AUA Summit - What are Adrenal Gland Cancers?


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What are Adrenal Gland Cancers?

While benign (non-cancerous) tumors in the adrenal gland are very common, cancers in or around this gland are very rare. They are found in only 1 or 3 per 1 million people. These tumors can give off too much cortisol or other hormones.

What Happens Under Normal Conditions?

The adrenal glands are found above each kidney. They are triangle-shaped, and measure about half an inch in height and 3 inches in length. Each adrenal gland has 2 layers.

  • The adrenal medulla (inner part) makes epinephrine (also called adrenaline).
  • The adrenal cortex (outer part) makes steroid hormones (such as cortisone and aldosterone).

The adrenal glands control many processes in the body. Their job is to keep the body in balance by making various hormones that are critical for maintaining good health.

These hormones do many important things. For example, they help regulate fluid and salt levels in the body that affect blood volume and blood pressure. They also help the body react to stress and change. They cause a faster heart rate and boost other systems that help you to react quickly with a burst of energy when needed. Problems in the cortex or the medulla, then, can result in high blood pressure.


Adrenal cancer is very rare. A tumor can grow large without causing any symptoms at all. In about half of people with adrenal cancer, symptoms are based on the extra hormones released by the tumor. In the other half, symptoms such as pain can occur if the tumor presses on nearby organs. It’s important to get proper medical tests to learn if there is a mass or other problem.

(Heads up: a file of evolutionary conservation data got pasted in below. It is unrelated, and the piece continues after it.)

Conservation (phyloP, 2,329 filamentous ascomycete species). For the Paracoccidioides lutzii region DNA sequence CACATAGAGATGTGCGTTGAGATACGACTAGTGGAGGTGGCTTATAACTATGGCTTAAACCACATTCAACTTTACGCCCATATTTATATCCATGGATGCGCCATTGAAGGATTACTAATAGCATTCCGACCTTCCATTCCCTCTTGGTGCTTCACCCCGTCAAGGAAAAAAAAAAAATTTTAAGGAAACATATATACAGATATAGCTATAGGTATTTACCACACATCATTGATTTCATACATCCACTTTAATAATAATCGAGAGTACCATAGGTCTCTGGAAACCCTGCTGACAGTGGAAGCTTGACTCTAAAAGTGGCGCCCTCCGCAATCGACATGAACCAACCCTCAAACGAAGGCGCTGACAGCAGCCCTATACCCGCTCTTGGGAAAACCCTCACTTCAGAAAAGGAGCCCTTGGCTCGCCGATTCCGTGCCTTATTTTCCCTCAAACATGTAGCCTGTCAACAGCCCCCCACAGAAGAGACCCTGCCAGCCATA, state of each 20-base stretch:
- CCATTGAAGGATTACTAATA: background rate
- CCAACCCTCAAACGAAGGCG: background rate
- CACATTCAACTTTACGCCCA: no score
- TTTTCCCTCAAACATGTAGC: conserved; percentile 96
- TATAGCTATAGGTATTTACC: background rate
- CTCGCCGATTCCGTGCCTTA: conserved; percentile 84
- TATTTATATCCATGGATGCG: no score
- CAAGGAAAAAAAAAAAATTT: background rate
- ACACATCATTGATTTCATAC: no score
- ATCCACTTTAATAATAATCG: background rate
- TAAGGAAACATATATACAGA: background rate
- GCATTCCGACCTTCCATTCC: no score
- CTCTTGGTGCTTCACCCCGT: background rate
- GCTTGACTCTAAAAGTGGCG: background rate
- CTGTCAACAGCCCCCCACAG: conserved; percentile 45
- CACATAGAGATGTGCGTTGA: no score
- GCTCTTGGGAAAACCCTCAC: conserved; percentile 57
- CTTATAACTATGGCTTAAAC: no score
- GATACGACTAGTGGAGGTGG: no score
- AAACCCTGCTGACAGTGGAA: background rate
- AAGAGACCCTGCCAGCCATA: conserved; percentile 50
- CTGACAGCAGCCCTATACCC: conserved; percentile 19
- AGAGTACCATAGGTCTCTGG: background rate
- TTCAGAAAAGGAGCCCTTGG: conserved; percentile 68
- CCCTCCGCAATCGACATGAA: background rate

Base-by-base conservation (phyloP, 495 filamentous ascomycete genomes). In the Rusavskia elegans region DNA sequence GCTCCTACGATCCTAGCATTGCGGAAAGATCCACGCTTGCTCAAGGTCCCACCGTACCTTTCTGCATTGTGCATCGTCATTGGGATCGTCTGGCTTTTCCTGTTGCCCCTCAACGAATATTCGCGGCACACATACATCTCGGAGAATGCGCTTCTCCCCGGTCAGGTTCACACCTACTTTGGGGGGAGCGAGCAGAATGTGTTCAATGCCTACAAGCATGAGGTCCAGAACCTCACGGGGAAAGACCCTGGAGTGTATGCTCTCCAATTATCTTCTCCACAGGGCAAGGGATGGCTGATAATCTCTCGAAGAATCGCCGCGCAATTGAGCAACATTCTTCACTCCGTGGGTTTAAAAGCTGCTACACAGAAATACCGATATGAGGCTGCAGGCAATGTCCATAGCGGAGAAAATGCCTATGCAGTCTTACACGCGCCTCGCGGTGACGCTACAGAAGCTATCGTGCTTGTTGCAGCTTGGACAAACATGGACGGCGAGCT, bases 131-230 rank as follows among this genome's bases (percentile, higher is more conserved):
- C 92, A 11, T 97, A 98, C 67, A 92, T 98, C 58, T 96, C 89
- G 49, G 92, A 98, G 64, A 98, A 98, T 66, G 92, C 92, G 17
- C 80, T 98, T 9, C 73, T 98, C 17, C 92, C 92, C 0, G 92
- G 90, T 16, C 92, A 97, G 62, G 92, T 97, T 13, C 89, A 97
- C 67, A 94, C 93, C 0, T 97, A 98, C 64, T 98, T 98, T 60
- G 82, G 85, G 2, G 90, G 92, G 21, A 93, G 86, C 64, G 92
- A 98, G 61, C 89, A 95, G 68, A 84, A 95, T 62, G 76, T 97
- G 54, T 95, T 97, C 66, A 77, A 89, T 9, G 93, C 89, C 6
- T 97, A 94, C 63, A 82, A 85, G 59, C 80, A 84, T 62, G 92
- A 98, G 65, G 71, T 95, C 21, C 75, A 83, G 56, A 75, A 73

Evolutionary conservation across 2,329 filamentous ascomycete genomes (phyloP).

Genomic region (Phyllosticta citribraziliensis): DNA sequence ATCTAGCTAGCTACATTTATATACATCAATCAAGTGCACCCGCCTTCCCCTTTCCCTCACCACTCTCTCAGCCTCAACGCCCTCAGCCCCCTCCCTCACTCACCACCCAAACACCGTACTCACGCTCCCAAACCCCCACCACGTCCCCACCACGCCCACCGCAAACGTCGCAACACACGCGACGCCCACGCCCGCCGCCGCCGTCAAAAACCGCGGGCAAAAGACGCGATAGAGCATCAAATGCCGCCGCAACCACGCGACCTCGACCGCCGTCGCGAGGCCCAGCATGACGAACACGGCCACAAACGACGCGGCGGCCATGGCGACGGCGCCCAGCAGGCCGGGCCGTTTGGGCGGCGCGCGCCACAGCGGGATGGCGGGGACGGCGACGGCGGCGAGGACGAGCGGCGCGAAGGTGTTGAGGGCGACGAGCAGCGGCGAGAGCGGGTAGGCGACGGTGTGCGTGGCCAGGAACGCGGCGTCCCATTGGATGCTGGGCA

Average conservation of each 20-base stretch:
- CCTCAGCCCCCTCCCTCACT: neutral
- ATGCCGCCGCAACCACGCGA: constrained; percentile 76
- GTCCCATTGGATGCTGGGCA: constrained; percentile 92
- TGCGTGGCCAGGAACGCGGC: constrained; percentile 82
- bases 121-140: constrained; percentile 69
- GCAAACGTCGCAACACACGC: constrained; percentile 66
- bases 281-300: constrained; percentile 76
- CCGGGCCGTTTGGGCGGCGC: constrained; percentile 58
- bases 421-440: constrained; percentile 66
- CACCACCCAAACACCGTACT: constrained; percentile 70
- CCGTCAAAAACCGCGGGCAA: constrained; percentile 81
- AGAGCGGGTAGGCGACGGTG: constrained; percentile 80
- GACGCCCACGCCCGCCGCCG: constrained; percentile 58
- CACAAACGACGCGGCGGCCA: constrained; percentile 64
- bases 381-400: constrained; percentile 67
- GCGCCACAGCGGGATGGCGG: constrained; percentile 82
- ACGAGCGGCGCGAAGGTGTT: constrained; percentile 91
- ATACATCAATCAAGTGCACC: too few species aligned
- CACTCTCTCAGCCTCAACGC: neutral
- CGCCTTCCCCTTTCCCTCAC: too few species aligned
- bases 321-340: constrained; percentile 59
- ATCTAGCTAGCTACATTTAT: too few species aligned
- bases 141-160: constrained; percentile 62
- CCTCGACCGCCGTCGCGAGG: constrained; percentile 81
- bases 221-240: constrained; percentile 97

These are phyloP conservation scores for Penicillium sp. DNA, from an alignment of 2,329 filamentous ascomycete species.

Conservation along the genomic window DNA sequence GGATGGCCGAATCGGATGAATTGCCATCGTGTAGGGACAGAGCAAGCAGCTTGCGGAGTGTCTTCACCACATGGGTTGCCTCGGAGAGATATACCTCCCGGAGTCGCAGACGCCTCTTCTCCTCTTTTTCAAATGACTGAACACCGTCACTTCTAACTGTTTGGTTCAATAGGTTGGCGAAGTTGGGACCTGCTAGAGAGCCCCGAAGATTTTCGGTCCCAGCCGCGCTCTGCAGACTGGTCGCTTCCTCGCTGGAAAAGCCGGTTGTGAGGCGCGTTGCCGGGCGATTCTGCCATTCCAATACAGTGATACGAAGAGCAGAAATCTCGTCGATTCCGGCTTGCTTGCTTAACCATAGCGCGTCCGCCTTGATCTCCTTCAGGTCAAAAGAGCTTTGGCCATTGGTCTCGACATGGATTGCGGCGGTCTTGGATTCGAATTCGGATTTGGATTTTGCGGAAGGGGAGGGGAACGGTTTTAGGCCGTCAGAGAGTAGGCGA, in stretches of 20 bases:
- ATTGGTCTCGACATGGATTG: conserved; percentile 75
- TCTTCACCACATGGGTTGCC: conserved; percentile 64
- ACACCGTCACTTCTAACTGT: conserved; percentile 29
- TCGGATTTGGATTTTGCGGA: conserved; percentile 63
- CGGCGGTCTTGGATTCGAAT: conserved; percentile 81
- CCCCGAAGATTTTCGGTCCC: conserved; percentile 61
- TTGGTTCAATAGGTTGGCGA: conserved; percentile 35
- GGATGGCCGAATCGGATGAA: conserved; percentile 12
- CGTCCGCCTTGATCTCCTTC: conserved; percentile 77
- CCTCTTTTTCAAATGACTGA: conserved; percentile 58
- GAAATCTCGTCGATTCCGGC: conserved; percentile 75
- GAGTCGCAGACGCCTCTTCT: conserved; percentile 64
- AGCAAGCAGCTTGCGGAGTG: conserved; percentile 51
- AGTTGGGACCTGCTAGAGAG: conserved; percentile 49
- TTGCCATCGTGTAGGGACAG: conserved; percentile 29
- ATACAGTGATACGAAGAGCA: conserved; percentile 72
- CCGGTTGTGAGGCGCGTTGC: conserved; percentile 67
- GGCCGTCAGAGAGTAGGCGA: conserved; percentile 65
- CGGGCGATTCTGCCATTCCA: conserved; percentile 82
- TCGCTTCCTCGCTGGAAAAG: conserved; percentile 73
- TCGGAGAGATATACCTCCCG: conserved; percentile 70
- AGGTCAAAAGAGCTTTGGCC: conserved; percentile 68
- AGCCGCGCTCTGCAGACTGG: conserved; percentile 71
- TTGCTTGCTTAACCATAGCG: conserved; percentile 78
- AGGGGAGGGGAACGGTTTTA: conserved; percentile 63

Adrenal cancer is often found by chance when a CT scan or an MRI are done for other reasons. Sometimes patients have the symptoms of Cushing disease and blood tests measure abnormal hormone levels.


The treatment you receive depends on the type and stage of adrenal gland cancer found. Treatment could include surgery, radiation, cancer drugs (chemotherapy) or drugs to control the release of hormones.

Surgery for Adrenal Cancer

Benign or cancerous adrenal tumors are removed using adrenalectomy (surgery to remove the whole gland). It is controversial whether surgery should be done laparoscopically when an adrenal cancer is suspected. Laparoscopic surgery is when surgery is done with thin, tube like instruments that allow several small incisions to be made, rather than one large incision. Some experts recommend open surgery for adrenal cancers. Surgical approach is important to discuss with your physician. Follow-up chemotherapy may be needed if cancer cells are found.

It’s important to know that adrenal surgery is complex. It helps to choose a surgeon who has significant experience with surgery in the area around the kidneys and adrenal glands. Talk with a few surgeons before you choose one to work with.

After Treatment

Based on the type of tumor found, surgery may be the only treatment you need. If after surgery cancer cells are still present, other treatments are used. Often, patients will have to take hormonal supplements to replace the loss of the adrenal gland. Over time, if the cancer returns or spreads, more surgery or chemotherapy is again recommended.

Adrenal Cancer Outlook

Adrenal cancer is difficult to cure. The outlook for adrenal cancer depends on the cause, location and stage of cancer. The 5-year survival rate may be as low as 7 out of 100 people surviving or as high as 65 out of 100 people surviving. Survival depends on where the cancer is found.

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